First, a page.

Toronto-based singer-songwriter Deanna Petcoff was inspired to pick up a guitar and start playing after being drawn to artists like David Bowie, Patti Smith, and Joan Jett. As a teenager, she attended Girls Rock Camp Toronto, where she formed her first band, Pins & Needles, with which she played shows and released music for six years before embarking on her solo career. Her debut album, To Hell With You, I Love You, serves both as a document of the dissolution of a relationship and a showcase for her nuanced, confessional style of songwriting; she dances through a wave of emotions without resting in one space for too long, focusing on sprightly, driving indie rock but leaving room for dreamy, slow-burning cuts like ‘As Much As I Can’ and ‘I Didn’t Lie’. Even when the tone is playful and upbeat, Petcoff uses humour less as a stylistic tool than a means of processing heartbreak, whether she’s being self-deprecating (‘Trash Bag’) or sardonic (‘Devastatingly Mediocre’). And when she can’t help but show her vulnerability, her writing is just as incisive and even more affecting, delivering an honest, dynamic portrait of longing and loss that resonates beyond the present moment.
We caught up with Deanna Petcoff for this edition of our Artist Spotlight interview series to talk about her earliest musical memories, the inspirations behind her debut album, being alone, and more.
What are some of your earliest musical memories?
I’ve always really loved music. My dad is a really big classic rock fan, so in our house growing up there was a lot of Queen and Rolling Stones and Elvis Costello. I have really early memories of air guitaring to like a Queen song or something. My brother and I used to dance around to music all the time. And then I kind of started to branch out when I was older, in my teenage years, finding what I liked – it kind of all stemmed from the same place, I still listened to mostly older music until I was like 17 or 18. But it was all classic rock and jazz and that coloured everything for me.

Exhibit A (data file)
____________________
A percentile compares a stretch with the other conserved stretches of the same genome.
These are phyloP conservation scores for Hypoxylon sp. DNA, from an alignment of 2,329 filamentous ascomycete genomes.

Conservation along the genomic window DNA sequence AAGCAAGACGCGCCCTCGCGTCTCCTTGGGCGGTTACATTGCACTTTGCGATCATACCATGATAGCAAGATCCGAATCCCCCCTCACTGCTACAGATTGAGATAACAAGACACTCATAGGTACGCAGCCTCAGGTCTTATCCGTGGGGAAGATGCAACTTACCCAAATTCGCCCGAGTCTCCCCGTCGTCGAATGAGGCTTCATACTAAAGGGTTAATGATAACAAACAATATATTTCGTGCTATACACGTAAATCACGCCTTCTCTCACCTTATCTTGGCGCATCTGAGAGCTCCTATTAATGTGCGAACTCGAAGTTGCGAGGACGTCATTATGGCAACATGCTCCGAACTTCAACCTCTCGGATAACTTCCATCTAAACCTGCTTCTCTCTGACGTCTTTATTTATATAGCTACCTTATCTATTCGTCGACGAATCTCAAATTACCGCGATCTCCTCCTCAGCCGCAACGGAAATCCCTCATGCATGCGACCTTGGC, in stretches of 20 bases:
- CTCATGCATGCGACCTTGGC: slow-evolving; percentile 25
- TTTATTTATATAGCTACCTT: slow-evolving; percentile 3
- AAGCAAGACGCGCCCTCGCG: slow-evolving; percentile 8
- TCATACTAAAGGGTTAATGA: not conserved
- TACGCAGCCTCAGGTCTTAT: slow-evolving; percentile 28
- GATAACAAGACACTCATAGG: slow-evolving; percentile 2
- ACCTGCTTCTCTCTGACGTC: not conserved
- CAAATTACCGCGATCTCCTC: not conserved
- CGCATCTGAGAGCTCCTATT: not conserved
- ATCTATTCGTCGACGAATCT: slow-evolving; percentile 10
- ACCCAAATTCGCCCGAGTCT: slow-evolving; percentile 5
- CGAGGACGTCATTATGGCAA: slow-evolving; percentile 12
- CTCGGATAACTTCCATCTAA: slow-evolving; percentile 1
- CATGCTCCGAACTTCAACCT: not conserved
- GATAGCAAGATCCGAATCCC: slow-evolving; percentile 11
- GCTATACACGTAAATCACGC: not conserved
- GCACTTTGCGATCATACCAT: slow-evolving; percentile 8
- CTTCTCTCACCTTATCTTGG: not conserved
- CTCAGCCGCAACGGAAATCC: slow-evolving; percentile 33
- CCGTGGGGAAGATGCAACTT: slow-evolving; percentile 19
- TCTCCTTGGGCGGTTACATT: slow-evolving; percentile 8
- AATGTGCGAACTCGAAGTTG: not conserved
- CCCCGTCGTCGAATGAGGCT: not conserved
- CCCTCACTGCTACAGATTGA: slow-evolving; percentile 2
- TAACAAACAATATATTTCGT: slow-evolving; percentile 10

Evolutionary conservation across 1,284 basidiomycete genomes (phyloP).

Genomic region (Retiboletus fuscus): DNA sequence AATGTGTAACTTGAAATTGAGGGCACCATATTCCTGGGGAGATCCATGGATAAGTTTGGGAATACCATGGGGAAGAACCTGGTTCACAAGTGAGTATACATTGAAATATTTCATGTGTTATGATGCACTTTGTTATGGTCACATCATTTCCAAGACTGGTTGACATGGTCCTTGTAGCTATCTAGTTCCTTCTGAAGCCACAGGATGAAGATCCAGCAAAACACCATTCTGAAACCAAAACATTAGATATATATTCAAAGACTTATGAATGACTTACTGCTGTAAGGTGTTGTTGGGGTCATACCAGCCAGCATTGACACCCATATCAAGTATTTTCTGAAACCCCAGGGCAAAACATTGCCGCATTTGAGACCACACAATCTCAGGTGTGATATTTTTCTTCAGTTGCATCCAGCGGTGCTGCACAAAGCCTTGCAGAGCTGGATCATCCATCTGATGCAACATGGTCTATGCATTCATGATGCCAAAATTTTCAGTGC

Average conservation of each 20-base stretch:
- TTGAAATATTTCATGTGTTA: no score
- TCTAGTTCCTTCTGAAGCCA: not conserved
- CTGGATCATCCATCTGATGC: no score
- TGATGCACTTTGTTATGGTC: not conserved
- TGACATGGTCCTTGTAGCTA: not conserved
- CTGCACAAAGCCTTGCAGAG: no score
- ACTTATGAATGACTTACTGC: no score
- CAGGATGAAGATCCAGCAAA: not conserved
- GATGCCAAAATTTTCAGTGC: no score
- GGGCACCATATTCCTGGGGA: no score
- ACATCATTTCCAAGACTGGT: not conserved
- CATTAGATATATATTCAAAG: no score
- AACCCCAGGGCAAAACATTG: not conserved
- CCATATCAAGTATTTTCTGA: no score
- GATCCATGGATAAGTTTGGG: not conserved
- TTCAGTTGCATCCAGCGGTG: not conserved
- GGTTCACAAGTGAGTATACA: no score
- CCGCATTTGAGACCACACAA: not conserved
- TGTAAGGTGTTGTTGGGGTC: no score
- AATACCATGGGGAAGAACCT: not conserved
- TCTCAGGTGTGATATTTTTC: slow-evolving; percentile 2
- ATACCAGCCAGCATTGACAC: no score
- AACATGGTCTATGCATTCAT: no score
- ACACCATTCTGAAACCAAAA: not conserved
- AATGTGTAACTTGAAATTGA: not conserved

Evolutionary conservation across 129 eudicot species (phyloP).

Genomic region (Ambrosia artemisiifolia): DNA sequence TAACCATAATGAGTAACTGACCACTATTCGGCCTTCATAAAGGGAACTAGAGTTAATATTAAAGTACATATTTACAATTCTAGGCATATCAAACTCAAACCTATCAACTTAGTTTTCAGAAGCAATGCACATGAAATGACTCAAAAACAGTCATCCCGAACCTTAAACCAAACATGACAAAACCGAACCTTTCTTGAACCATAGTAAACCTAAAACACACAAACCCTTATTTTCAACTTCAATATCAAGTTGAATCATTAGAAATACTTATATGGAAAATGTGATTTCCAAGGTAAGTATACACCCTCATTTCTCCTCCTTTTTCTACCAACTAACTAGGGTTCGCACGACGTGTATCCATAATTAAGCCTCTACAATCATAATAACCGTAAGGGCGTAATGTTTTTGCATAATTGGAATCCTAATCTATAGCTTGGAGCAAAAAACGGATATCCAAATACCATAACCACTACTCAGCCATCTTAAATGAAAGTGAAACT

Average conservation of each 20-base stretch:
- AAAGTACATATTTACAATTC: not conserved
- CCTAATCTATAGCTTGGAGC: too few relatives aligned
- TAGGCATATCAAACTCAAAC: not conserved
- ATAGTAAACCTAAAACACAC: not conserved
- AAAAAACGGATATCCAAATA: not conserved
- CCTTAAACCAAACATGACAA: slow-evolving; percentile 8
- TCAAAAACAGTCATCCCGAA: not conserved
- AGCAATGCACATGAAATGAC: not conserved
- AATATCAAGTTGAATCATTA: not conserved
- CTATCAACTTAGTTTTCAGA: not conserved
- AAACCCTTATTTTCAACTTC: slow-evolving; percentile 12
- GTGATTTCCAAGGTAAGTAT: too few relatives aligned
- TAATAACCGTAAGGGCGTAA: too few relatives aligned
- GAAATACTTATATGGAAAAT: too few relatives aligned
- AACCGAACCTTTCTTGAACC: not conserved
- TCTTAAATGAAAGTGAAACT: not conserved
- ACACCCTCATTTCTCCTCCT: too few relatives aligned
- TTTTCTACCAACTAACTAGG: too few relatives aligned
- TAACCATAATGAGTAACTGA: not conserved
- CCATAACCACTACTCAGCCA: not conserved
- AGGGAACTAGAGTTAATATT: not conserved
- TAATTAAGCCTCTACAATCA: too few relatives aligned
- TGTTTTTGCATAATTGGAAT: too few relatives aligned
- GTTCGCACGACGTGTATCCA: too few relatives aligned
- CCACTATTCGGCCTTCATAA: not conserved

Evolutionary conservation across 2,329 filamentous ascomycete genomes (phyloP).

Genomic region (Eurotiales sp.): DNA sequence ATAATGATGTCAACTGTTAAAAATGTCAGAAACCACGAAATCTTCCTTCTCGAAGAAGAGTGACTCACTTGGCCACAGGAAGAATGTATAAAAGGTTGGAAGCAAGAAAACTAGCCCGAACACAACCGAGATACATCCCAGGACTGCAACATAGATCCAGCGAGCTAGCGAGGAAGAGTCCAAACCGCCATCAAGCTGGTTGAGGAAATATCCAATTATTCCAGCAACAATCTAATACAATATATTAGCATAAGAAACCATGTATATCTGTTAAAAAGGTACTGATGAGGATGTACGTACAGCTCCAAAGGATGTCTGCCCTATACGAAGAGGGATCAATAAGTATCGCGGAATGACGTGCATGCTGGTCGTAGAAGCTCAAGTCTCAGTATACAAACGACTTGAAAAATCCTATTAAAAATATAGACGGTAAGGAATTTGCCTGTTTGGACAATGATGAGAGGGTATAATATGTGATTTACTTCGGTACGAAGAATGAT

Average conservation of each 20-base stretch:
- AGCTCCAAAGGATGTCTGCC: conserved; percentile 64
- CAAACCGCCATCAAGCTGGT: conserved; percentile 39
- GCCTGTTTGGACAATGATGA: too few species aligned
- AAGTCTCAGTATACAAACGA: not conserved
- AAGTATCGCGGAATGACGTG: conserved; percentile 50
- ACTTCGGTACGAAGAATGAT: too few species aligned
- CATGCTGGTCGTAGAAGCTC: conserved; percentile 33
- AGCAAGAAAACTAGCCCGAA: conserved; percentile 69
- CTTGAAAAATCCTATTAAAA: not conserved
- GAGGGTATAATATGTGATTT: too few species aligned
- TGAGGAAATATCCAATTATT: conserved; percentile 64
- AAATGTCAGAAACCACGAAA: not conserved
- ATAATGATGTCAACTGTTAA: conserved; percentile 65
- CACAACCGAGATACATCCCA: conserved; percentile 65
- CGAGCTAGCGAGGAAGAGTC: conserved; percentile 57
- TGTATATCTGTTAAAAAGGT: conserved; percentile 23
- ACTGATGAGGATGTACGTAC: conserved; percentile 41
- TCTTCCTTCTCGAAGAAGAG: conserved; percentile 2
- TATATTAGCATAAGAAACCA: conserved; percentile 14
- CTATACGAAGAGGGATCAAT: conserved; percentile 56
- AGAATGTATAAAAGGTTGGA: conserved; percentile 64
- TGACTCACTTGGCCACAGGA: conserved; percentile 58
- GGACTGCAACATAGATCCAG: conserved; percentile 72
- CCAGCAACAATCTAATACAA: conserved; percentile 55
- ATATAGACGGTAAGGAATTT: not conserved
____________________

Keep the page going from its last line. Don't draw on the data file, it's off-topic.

What did you gravitate to when you started discovering music on your own?
I really gravitated to more female artists. I discovered Joan Jett and Patti Smith and Kate Bush, artists that I felt really connected to and I didn’t really find through my family. Not that they didn’t listen to female artists, but classic rock is so overwhelmed with men that I had no idea that I was searching for more female artists until I found them, and it was so emotional and liberating. Connecting with that side of things on my own was really important and helped me form who I am and what I value, but also the things that I wanted to sing and find a good middle ground.
Is there a specific moment or artist that stands out in your mind as being particularly inspiring?